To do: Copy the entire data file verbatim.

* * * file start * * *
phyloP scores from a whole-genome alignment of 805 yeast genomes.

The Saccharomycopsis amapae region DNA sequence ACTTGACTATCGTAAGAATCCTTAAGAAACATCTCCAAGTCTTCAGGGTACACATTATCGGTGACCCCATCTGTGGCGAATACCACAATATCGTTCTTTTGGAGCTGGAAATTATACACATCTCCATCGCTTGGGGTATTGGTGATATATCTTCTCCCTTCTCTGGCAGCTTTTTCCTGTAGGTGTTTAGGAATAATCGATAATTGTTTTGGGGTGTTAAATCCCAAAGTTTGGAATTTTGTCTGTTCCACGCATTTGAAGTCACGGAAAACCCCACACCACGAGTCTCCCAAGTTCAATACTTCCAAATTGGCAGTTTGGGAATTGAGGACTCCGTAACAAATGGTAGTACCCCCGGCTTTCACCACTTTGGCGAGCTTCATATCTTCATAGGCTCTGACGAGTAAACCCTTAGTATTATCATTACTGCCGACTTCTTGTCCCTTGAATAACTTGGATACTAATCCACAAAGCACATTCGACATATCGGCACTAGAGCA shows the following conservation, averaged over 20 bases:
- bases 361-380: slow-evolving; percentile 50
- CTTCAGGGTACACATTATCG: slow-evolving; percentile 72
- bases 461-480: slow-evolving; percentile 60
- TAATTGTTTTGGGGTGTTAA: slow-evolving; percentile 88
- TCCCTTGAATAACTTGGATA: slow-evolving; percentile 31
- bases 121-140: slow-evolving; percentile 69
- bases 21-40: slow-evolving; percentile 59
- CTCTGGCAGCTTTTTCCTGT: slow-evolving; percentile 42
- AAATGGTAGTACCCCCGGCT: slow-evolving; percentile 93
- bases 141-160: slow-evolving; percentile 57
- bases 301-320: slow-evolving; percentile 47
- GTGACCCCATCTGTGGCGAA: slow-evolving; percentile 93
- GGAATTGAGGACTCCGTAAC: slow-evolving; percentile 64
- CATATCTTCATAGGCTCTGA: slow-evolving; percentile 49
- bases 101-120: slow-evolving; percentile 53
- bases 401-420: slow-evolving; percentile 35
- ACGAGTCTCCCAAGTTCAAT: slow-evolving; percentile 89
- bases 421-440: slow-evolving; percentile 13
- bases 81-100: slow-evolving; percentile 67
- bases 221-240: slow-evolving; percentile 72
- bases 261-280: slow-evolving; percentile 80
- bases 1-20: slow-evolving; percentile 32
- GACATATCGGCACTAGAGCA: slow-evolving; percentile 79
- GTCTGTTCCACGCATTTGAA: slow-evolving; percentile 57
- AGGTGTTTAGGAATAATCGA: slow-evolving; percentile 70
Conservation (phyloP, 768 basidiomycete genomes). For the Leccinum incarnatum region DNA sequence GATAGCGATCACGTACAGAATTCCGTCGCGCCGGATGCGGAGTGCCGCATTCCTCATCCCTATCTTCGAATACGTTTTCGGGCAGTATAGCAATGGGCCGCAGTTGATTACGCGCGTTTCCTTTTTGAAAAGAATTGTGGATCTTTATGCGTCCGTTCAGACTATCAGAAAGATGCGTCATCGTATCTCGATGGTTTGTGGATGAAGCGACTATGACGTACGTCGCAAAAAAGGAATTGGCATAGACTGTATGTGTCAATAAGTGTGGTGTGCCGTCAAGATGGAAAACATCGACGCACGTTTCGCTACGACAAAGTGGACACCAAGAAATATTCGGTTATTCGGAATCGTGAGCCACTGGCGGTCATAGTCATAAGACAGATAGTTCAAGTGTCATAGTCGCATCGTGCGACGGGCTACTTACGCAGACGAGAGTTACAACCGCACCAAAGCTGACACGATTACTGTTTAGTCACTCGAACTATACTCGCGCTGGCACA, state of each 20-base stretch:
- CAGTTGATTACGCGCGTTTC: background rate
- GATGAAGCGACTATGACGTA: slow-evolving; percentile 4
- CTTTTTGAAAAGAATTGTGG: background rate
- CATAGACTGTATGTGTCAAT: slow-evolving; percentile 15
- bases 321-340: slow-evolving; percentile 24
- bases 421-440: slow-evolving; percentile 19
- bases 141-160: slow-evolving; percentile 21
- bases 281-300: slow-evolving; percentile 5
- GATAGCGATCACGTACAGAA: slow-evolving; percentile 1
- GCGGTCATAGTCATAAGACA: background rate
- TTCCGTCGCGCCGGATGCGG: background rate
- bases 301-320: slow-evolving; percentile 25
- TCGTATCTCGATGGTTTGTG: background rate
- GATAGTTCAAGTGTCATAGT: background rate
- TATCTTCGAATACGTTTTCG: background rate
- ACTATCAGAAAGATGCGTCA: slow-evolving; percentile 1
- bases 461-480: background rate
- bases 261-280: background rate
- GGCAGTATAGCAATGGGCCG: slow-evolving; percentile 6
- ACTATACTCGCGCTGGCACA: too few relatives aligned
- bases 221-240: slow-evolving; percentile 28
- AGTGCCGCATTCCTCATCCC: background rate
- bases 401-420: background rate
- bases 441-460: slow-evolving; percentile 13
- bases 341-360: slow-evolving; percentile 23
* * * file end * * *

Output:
phyloP scores from a whole-genome alignment of 805 yeast genomes.

The Saccharomycopsis amapae region DNA sequence ACTTGACTATCGTAAGAATCCTTAAGAAACATCTCCAAGTCTTCAGGGTACACATTATCGGTGACCCCATCTGTGGCGAATACCACAATATCGTTCTTTTGGAGCTGGAAATTATACACATCTCCATCGCTTGGGGTATTGGTGATATATCTTCTCCCTTCTCTGGCAGCTTTTTCCTGTAGGTGTTTAGGAATAATCGATAATTGTTTTGGGGTGTTAAATCCCAAAGTTTGGAATTTTGTCTGTTCCACGCATTTGAAGTCACGGAAAACCCCACACCACGAGTCTCCCAAGTTCAATACTTCCAAATTGGCAGTTTGGGAATTGAGGACTCCGTAACAAATGGTAGTACCCCCGGCTTTCACCACTTTGGCGAGCTTCATATCTTCATAGGCTCTGACGAGTAAACCCTTAGTATTATCATTACTGCCGACTTCTTGTCCCTTGAATAACTTGGATACTAATCCACAAAGCACATTCGACATATCGGCACTAGAGCA shows the following conservation, averaged over 20 bases:
- bases 361-380: slow-evolving; percentile 50
- CTTCAGGGTACACATTATCG: slow-evolving; percentile 72
- bases 461-480: slow-evolving; percentile 60
- TAATTGTTTTGGGGTGTTAA: slow-evolving; percentile 88
- TCCCTTGAATAACTTGGATA: slow-evolving; percentile 31
- bases 121-140: slow-evolving; percentile 69
- bases 21-40: slow-evolving; percentile 59
- CTCTGGCAGCTTTTTCCTGT: slow-evolving; percentile 42
- AAATGGTAGTACCCCCGGCT: slow-evolving; percentile 93
- bases 141-160: slow-evolving; percentile 57
- bases 301-320: slow-evolving; percentile 47
- GTGACCCCATCTGTGGCGAA: slow-evolving; percentile 93
- GGAATTGAGGACTCCGTAAC: slow-evolving; percentile 64
- CATATCTTCATAGGCTCTGA: slow-evolving; percentile 49
- bases 101-120: slow-evolving; percentile 53
- bases 401-420: slow-evolving; percentile 35
- ACGAGTCTCCCAAGTTCAAT: slow-evolving; percentile 89
- bases 421-440: slow-evolving; percentile 13
- bases 81-100: slow-evolving; percentile 67
- bases 221-240: slow-evolving; percentile 72
- bases 261-280: slow-evolving; percentile 80
- bases 1-20: slow-evolving; percentile 32
- GACATATCGGCACTAGAGCA: slow-evolving; percentile 79
- GTCTGTTCCACGCATTTGAA: slow-evolving; percentile 57
- AGGTGTTTAGGAATAATCGA: slow-evolving; percentile 70
Conservation (phyloP, 768 basidiomycete genomes). For the Leccinum incarnatum region DNA sequence GATAGCGATCACGTACAGAATTCCGTCGCGCCGGATGCGGAGTGCCGCATTCCTCATCCCTATCTTCGAATACGTTTTCGGGCAGTATAGCAATGGGCCGCAGTTGATTACGCGCGTTTCCTTTTTGAAAAGAATTGTGGATCTTTATGCGTCCGTTCAGACTATCAGAAAGATGCGTCATCGTATCTCGATGGTTTGTGGATGAAGCGACTATGACGTACGTCGCAAAAAAGGAATTGGCATAGACTGTATGTGTCAATAAGTGTGGTGTGCCGTCAAGATGGAAAACATCGACGCACGTTTCGCTACGACAAAGTGGACACCAAGAAATATTCGGTTATTCGGAATCGTGAGCCACTGGCGGTCATAGTCATAAGACAGATAGTTCAAGTGTCATAGTCGCATCGTGCGACGGGCTACTTACGCAGACGAGAGTTACAACCGCACCAAAGCTGACACGATTACTGTTTAGTCACTCGAACTATACTCGCGCTGGCACA, state of each 20-base stretch:
- CAGTTGATTACGCGCGTTTC: background rate
- GATGAAGCGACTATGACGTA: slow-evolving; percentile 4
- CTTTTTGAAAAGAATTGTGG: background rate
- CATAGACTGTATGTGTCAAT: slow-evolving; percentile 15
- bases 321-340: slow-evolving; percentile 24
- bases 421-440: slow-evolving; percentile 19
- bases 141-160: slow-evolving; percentile 21
- bases 281-300: slow-evolving; percentile 5
- GATAGCGATCACGTACAGAA: slow-evolving; percentile 1
- GCGGTCATAGTCATAAGACA: background rate
- TTCCGTCGCGCCGGATGCGG: background rate
- bases 301-320: slow-evolving; percentile 25
- TCGTATCTCGATGGTTTGTG: background rate
- GATAGTTCAAGTGTCATAGT: background rate
- TATCTTCGAATACGTTTTCG: background rate
- ACTATCAGAAAGATGCGTCA: slow-evolving; percentile 1
- bases 461-480: background rate
- bases 261-280: background rate
- GGCAGTATAGCAATGGGCCG: slow-evolving; percentile 6
- ACTATACTCGCGCTGGCACA: too few relatives aligned
- bases 221-240: slow-evolving; percentile 28
- AGTGCCGCATTCCTCATCCC: background rate
- bases 401-420: background rate
- bases 441-460: slow-evolving; percentile 13
- bases 341-360: slow-evolving; percentile 23